Thursday 23 November 2017

Budget Commentary - Nothing for the London Borough of Barnet

There are lots of commentators looking at the Budget and the effects on the country. I thought it would be useful to have a look at how it will affect our community. Here are my views.

1. Housing.
I see very little in the budget to be done to help residents of the Borough. The one big measure on stamp duty will perhaps make a marginal difference to some first time buyers, however this could well be swallowed up by the likelihood that the cut will actually call price rises to escalate. The real issue is that there is a shortage of affordable properties. The Barnet Eye has long been campaigning for a time limited holiday on capital gains tax for sale of second homes. Our suggestion would be a one year holiday where CGT was set at 5% for second properties, this way there would be a huge incentive. At present there are hundreds of thousands of properties which people don't want to sell as they will have to pay 40% tax on the profits. With a one year holiday on CGT on these, then there would be a huge incentive to owners to sell. They could realistically take a 10% cut in costs and still make a better profit than they would currently achieve. This would see a huge number of properties added to the market.

The real issue is that that there are not enough properties being built that are suitable for families on low incomes. We'd like to see a central government give tax breaks for developments with 75% social housing elements. We'd also like to see legislation to ensure that developers build communities, rather than just rabbit hutch flats.

2. Transport.
In short, there was nothing for the Borough. There was a £1.7 billion regional transport fund, with nothing for London. It would have been great to see some support for the West London Orbital Rail scheme and Crossrail 2. Productivity in the UK is a major issue and transport is seen as a massive issue. Barnet has some of the Borough's most congested roads. The best solution to this is modal shift.

3. Business.
As a small business owner, I was disappointed with the changes. There is nothing in the budget that will help me or most of the other businesses I see at the North London Federation of Small Business meetings. The changes to VAT thresholds to £85,000  will affect almost no one. If it was raised to £500,000 then almost all SME's would be taken outside of the VAT regime and this would be a huge boost to the economy. I am pretty sure the growth and productivity this would generate would more than make up for any losses to the treasury. £85,000 generally would only affect companies with one or two employees. Its effect will be marginal.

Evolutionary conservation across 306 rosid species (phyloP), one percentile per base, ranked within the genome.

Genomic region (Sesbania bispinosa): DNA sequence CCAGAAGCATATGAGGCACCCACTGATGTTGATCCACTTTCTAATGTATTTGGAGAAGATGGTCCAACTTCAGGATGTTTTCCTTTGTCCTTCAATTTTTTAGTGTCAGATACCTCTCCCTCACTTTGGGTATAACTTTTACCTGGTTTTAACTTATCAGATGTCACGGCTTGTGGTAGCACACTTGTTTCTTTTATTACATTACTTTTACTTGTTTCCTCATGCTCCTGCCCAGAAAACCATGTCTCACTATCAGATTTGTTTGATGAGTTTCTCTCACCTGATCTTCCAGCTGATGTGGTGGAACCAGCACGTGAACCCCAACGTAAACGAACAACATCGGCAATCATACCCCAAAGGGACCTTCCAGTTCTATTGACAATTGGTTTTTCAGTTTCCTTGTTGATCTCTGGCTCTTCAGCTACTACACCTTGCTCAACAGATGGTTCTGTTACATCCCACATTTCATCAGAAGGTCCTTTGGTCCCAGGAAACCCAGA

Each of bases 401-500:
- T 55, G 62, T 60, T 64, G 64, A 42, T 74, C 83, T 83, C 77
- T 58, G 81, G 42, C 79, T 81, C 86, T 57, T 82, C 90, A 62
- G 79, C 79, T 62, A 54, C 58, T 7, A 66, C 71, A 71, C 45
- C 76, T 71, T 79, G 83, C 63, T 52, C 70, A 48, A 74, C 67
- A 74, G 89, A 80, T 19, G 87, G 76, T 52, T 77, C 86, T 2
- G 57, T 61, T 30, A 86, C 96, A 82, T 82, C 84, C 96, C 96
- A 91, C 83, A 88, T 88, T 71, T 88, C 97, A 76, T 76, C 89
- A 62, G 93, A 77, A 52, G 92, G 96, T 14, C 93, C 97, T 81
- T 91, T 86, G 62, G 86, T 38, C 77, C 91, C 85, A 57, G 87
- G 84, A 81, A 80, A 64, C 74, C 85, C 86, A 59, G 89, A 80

4. Education.
This is a scandal. The issue for most teachers is that they can't afford to live in Barnet. There is absolutely nothing to help Barnet Schools retain the best teachers. At present Barnet Schools are doing well, but they are sitting on the edge of a funding precipice. I am the chair of a trust that funds one of our best schools. I am aware of the issues and the huge risks. London Schools are at the sharp end of a change to funding, that will help regions but massively put London schools budgets at risk. There was nothing in the Budget. Last week Councillor Reuben Thompstone, the chair of the committee that runs education in Barnet was urged to lobby Government for a better deal. He refused, therefore he must take some responsibility for the lack of action.

These are the major issues from my perspective. On a National scale, the Chancellor admitted that government policies have failed and growth is stalled. There can only really be one conclusion. If after seven years a government has failed to meet its own targets, we need some sort of change.

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